The Winemaker’s Fraud in Bordeaux is Called Out

fraudulentwineThe Drinks Business has published a damning and slicing editorial (endorsed by the entire “Staff”) that condemns what appears to be the widespread practice of Bordeaux vintners to “doll up” or “sex up” a sample of the most recent vintage to show to the trade during the all important En Primeur week when the last vintage’s wines are tasted through and assessed. To put it another, Drinks Business is condemning the widespread practice of fraud in Bordeaux.

If I understand correctly, many Bordeaux houses are creating special barrels of wine that do not reflect the current state of the wine in order to make them appear for opulent, more developed and more complete at the time of the En Primeur tastings than they normally would.

French consultant Stephan Derenoncourt explains the process:

“Our method is to remove a bit of each distinct parcel and to put them through a special preparation to speed up the elevage. Therefore we put them into barrel earlier than the others, straight after the running off in fact, so that the marriage between the wines and the wood may happen more naturally than if we were to put the wines through that at a later date.”

Drinks Business evaluates this practices and concludes, properly, that  the true purpose of this hocus pocus “is to deceive, to make people believe something that is untrue, in this case we might say to swallow evidence that is fallacious.”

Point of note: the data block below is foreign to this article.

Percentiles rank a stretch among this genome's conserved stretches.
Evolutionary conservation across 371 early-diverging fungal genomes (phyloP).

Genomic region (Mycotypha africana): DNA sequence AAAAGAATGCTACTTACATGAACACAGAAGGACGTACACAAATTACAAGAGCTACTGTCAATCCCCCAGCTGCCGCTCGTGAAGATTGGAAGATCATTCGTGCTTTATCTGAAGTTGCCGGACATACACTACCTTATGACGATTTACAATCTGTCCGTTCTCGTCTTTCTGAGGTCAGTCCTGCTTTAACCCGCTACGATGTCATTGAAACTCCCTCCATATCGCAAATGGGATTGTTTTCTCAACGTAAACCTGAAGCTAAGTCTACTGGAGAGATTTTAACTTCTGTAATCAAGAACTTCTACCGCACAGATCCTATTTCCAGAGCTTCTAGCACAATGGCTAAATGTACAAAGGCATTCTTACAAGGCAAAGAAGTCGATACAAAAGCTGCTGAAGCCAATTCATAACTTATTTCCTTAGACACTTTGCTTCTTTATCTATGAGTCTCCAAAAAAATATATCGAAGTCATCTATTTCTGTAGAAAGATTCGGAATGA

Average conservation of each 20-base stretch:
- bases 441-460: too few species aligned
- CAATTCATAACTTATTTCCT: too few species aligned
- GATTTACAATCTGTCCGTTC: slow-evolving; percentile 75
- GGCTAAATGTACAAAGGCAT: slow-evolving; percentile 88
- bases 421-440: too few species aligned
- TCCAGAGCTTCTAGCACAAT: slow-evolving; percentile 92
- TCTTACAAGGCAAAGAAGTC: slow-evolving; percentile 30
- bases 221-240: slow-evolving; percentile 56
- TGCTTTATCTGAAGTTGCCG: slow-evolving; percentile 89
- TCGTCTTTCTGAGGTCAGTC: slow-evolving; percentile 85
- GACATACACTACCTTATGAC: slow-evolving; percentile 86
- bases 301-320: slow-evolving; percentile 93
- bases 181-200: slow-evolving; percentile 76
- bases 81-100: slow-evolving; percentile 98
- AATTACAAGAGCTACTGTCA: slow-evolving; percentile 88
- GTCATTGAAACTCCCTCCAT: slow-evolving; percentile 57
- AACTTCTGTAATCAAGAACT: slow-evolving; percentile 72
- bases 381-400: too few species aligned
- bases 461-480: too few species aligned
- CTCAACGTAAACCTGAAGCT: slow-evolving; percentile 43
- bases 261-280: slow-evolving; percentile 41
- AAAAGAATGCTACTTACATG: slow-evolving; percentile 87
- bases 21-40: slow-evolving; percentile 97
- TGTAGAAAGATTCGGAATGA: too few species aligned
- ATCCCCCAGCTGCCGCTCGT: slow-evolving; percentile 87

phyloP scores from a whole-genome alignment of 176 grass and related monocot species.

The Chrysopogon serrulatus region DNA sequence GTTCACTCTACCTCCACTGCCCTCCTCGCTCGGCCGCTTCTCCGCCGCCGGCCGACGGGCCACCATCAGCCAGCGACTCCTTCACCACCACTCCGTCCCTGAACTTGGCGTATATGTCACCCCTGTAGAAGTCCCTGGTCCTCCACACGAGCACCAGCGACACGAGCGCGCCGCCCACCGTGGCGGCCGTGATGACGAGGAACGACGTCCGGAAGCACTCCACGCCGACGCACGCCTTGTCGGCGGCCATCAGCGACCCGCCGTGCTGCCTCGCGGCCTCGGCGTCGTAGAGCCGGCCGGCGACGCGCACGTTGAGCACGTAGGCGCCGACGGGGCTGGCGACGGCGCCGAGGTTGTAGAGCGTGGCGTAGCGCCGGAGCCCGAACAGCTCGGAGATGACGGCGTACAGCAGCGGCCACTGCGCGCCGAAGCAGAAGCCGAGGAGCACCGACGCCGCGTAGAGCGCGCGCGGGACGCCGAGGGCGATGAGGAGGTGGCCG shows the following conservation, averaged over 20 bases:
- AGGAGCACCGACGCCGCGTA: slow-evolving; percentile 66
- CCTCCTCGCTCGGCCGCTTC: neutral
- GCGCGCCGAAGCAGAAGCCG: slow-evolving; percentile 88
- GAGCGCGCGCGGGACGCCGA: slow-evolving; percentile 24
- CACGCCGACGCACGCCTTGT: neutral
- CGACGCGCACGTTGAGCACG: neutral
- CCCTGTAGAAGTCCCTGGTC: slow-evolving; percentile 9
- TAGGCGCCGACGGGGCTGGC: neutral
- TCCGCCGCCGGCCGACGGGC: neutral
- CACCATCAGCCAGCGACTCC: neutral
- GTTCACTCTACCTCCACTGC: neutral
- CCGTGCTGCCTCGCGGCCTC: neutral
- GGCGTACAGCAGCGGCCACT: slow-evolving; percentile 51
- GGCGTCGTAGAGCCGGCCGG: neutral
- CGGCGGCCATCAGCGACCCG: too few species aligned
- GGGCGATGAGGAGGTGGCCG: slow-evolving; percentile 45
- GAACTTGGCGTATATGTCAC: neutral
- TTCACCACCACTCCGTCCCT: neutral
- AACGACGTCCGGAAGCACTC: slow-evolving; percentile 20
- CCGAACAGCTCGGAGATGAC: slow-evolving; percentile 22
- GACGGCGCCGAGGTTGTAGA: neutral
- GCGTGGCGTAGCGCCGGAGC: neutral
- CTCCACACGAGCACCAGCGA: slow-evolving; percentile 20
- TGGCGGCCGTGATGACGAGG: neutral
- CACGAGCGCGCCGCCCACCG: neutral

Let me translate this for American readers: There is no reason to trust the Bordeaux vintners.

We have nothing like “En Primeur” Week in the U.S. where a region’s wines are presented for evaluation while still very young and in advance of pricing and where merchants, importers and brokers can, upon tasting, commit to purchasing various wines. What we have are press samplings and the occasional instance where some critics taste wines that are still in barrel. From tasting the bottled samples and the samples of a wine still in barrel, critics will produce an evaluation of the wine for publication. This is standard stuff. I’ve been arranging for bottled samples for the media for more than twenty years.

But to be clear, it would be equally easy for a U.S. vintner to concoct a “special” barrel of wine that could be bottled up purely for sampling purposes. The question is could this barrel be made to appear something more, something greater, something more elevated than what is represented by the rest of the barrels that get bottled up for sale. Of course it could. One might start by simply segregating a specific part of a vineyard that always produces more opulent, more complete, more intense fruit and vinify it separately for the purposes of barreling it down separately and bottling separately. Or one might use a different kind of barrel to extract a specific type of flavor component known to produce a more attractive wine when young. Or, one might utilize a variety of additions or techniques on a small batch of wine that produces something more attractive to critics.

The fact is, the ways by which preparations to deceive can be undertaken are too numerous to mention.